07 April 2015
A Giant from Our Collections: The Stavelot Bible
Readers of our blog will know that our manuscripts come in all shapes and sizes, and they vary from Books of Hours so tiny that they can fit in the palm of one’s hand, to enormous tomes that are almost impossible for one person to lift. Each of the two volumes of the Stavelot Bible exceeds the aircraft carry-on limit, with dimensions of 58 x 39cm, and weighing 40 lb, and the whole work takes four people to carry, two for each volume. Fortunately for scholars, bodybuilding is no longer a requirement to look at this manuscript as it has now been fully digitised and is available online as Add MS 28106 and Add MS 28107.
The writing, decoration and binding of this monumental Bible, made for the Benedictine abbey of Stavelot, near Liège, southern Netherlands, took four years to complete, and was finished in 1097.
Two monks involved in its production, Godderan and Ernesto, are identified in an inscription, although their roles are not specified: Godderan may have been the sole scribe, and Ernesto one of the artists. Its great size and legibility of script indicates that it would have been the principal Bible of the abbey, possibly used for daily services or for display on the high altar.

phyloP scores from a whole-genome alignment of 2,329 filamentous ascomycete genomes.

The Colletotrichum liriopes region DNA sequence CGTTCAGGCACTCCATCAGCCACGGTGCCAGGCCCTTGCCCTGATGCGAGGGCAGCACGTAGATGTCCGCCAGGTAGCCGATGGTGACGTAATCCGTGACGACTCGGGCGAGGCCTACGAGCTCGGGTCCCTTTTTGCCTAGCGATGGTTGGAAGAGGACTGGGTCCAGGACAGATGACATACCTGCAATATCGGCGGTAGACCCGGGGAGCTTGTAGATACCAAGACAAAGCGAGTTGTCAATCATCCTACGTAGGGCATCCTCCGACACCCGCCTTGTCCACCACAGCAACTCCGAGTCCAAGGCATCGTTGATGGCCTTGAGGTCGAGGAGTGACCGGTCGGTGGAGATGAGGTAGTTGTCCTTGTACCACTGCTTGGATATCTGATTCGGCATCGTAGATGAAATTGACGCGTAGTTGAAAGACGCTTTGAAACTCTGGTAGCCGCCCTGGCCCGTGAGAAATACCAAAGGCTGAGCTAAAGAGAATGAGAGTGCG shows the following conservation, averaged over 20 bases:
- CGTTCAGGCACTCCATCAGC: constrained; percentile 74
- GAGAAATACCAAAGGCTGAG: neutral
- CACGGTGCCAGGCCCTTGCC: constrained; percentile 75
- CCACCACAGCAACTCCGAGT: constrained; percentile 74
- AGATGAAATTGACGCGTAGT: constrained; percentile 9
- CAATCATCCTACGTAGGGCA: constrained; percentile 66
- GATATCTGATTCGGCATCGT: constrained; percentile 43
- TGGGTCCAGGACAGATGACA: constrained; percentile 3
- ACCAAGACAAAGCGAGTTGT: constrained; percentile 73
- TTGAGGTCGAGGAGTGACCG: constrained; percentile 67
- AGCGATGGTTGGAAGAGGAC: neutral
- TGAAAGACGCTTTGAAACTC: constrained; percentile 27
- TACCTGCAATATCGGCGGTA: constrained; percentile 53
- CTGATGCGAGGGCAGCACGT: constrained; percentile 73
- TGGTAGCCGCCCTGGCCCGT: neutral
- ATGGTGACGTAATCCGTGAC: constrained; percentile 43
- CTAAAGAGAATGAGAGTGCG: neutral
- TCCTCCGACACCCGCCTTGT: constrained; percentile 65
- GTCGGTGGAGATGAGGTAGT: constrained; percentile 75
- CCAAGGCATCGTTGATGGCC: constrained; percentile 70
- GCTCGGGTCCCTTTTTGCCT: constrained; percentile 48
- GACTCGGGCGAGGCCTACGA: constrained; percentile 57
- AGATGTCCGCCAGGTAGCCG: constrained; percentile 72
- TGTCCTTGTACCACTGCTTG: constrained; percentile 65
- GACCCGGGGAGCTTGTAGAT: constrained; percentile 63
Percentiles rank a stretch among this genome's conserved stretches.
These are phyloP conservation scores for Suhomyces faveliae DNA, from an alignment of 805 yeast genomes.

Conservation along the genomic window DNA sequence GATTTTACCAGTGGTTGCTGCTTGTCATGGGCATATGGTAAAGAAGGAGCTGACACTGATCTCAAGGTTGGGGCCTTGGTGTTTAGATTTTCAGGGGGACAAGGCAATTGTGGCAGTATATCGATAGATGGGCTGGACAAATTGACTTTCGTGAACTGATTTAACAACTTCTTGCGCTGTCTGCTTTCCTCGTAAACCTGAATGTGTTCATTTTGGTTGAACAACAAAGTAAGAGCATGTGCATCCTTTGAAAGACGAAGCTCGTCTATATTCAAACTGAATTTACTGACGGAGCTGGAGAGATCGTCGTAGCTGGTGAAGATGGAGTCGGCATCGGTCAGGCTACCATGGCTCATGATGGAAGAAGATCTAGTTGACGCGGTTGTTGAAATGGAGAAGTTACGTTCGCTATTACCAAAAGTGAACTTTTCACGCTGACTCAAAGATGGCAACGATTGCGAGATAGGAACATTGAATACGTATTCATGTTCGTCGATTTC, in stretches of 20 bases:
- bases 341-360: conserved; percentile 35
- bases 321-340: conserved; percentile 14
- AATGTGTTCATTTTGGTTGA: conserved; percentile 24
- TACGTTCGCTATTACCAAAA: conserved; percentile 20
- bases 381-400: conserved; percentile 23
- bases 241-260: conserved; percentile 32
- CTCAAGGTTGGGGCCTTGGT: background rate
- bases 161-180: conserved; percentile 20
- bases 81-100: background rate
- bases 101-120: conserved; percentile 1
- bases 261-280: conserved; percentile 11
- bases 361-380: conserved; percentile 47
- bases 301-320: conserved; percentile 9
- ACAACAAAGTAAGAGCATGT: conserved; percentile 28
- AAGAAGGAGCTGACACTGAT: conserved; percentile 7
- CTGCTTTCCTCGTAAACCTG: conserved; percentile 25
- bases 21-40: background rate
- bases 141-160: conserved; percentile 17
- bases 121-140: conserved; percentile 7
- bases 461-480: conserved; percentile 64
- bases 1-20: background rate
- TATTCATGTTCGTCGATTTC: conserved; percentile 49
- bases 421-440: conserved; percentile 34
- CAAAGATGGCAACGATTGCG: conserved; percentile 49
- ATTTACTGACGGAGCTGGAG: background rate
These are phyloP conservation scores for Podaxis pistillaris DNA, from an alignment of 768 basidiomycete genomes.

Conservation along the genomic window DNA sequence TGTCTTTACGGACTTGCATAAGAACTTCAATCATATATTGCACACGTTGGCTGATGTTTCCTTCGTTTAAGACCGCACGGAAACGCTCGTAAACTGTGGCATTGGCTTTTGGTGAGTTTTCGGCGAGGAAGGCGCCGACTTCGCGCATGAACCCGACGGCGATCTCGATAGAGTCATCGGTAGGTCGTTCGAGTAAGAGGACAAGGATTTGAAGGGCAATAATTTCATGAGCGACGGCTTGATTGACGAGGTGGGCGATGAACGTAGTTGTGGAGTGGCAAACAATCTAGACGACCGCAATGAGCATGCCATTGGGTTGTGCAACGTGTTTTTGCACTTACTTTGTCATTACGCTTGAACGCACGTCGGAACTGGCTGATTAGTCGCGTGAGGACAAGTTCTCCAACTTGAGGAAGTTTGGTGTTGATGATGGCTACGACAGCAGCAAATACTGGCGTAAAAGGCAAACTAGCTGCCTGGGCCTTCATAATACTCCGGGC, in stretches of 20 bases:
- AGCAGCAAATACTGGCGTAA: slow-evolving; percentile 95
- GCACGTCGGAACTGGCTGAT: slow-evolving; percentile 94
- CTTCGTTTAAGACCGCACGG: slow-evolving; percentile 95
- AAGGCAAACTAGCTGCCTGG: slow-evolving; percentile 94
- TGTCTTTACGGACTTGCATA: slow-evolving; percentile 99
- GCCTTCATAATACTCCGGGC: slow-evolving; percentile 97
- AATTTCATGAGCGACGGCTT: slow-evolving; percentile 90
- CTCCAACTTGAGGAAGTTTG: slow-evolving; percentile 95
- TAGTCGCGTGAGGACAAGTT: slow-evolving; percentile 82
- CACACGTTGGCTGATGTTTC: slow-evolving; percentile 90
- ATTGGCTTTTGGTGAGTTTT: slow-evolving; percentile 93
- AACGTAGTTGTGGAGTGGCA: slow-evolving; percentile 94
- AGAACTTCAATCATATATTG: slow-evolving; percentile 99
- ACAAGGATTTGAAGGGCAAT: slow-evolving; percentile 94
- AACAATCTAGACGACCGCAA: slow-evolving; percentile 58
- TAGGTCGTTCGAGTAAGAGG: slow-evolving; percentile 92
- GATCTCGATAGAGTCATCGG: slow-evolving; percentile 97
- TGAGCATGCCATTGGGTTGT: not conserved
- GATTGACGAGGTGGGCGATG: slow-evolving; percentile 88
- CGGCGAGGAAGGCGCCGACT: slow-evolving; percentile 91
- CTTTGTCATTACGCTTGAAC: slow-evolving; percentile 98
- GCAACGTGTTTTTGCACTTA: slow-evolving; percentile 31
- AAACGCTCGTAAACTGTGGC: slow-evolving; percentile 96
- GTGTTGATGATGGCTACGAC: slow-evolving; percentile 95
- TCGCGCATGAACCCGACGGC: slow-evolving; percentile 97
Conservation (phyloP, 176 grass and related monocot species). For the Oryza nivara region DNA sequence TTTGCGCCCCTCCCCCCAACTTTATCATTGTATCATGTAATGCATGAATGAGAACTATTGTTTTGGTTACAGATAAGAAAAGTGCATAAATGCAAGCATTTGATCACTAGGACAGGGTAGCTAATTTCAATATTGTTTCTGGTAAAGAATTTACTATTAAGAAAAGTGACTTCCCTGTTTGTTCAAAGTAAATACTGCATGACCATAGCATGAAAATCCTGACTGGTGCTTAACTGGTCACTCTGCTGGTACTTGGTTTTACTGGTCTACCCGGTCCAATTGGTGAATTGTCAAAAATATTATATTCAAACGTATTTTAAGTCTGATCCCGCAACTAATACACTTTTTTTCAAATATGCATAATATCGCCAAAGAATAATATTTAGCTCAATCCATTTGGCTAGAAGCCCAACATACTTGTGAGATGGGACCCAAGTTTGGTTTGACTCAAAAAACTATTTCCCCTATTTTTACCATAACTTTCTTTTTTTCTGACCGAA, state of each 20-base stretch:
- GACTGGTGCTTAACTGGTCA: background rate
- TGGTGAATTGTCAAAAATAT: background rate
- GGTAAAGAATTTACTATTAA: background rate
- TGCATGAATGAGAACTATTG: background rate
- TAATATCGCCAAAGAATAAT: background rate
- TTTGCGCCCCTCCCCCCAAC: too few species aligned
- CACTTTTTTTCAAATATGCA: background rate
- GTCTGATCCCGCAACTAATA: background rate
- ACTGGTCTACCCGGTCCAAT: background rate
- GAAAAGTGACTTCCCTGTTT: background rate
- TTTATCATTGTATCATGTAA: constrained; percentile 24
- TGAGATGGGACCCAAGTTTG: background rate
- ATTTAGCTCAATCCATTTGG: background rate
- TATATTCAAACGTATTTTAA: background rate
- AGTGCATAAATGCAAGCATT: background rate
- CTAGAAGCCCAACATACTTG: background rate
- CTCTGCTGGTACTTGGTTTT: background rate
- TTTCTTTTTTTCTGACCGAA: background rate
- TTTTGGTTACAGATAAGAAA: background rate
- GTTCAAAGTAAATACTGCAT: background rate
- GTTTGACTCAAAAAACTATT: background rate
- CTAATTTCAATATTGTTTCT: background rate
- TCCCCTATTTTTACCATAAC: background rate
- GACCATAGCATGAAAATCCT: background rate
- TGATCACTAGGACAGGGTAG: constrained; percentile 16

This image, which appears before the beginning of the New Testament, is one of the great monuments of early Romanesque art. It shows Christ in Majesty, holding a book and a Greek cross, with the globe of the earth under his feet, surrounded by the symbols of the Four Evangelists.
The two volumes of the Stavelot Bible contain 45 historiated initials in all. Unfortunately in some places initials have been cut out and blank spaces remain.
Not all initials are historiated. In this masterful composition from the beginning of the Liber Generationis in Matthew’s Gospel, the shape follows the outlines of the letter ‘L’ and animal and human forms struggle to escape from the swirling vines.
- Chantry Westwell